Response to Letter by Sharma et al and Leibeskind
We would like to thank Dr Sharman et al and Dr Liebeskind for their interest in our recent publication in which presence of a right-to-left shunt was associated with dramatic improvement after thrombolytic therapy in acute ischemic stroke patients. We demonstrated that tissue plasminogen activator (t-PA) thrombolysis was more effective in stroke patients with a right-to-left shunt than in patients without a right-to-left shunt. We believed that the action of t-PA is considered to be fibrin-dependent because of its favorable binding constant for fibrin-bound plasminogen and its activation of plasminogen in association with fibrin.1,2 Sharma et al proposed the possibility that high dose of t-PA through patent foramen ovale (PFO) could result in high rate of recanalization of occluded artery after t-PA infusion. They took interest in the relationship between size or function grading of PFO and dramatic clinical recovery. We were very interested in their suggestion and investigated size of PFO in our patients. Contrast transcranial Doppler demonstrated an right to left shunt in 17 (35.4%) patients. Of them, 13 patients were examined by transesophageal echocardiography to evaluate the PFO. The severity of shunt was assessed by transesophageal echocardiography using modified Lethen criteria, <10 (small), and >10 (large) microbubbles/3 seconds, respectively, with contrast echo.3 Three of 5 (60%) patients with large PFO had dramatic recovery, and 7 of 8 (88%) patients with small PFO had one. Therefore, there was no difference in rate of dramatic recovery between large and small PFO. However, the sample size is small. We should need more samples to elucidate Sharman’s hypothesis.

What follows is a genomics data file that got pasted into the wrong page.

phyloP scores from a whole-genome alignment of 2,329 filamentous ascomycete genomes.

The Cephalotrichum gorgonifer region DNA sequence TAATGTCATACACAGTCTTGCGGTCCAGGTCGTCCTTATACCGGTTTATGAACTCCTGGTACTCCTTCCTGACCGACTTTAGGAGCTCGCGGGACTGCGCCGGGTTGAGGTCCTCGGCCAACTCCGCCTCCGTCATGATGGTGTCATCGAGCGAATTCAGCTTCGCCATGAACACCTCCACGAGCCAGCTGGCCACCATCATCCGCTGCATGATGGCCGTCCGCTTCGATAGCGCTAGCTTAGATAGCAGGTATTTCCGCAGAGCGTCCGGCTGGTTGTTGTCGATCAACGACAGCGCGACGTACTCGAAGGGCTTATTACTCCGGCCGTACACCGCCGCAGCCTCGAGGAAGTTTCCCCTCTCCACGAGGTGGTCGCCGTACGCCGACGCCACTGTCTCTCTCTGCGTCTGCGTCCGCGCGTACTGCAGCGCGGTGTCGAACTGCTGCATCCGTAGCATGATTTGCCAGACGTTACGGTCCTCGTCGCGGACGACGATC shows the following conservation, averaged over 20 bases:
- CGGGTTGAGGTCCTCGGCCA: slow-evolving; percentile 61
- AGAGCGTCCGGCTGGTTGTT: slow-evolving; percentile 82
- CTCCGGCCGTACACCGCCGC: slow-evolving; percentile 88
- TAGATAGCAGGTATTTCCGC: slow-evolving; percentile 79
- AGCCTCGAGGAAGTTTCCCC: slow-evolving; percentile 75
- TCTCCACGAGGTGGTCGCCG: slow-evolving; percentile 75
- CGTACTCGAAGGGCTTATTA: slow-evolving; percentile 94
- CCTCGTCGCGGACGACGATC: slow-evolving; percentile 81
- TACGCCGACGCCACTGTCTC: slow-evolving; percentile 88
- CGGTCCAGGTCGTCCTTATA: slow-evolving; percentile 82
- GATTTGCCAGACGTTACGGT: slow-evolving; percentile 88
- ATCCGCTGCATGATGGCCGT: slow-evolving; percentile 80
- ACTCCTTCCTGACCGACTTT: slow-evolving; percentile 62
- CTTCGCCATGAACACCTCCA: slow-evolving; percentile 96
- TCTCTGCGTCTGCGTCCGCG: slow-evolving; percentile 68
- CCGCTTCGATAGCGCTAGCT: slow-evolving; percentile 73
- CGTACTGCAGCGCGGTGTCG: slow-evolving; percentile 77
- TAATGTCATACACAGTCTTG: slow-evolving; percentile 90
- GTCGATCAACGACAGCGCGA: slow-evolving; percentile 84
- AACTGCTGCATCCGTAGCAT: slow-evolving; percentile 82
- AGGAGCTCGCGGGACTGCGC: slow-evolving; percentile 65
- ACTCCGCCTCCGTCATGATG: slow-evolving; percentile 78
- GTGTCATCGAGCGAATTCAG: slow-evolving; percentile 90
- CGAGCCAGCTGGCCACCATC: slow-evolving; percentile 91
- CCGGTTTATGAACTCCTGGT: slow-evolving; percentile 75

Liebeskind suggested that venous hemodaynamics enhanced collateral perfusion in patients with PFO, which induced the dramatic recovery after t-PA therapy. We read the comments with great interest. As Liebeskind mentioned, venous hemodaynamics might be affected by parallel cardiac preload. Therefore, we believe that patients with atrial fibrillation (AF) may have potential heart failure, and venous pressure is increased. In the present study, 24 patients with AF were enrolled. In fact, of them, 11 patients had brain natriuretic peptide >200 pg/mL, which indicates potential cardiac failure. However, patients with AF did not have more frequently dramatic recovery than those without AF (29.2% versus 58.3%; P=0.0417). Thus, we did not reach agreement that venous hemodaynamics enhanced collateral perfusion, which might induce the dramatic recovery after t-PA therapy. Off course, there is difference in venous hemodaynamics between patients with PFO and AF. Therefore, we should need a study to elucidate Liebeskind’s hypothesis.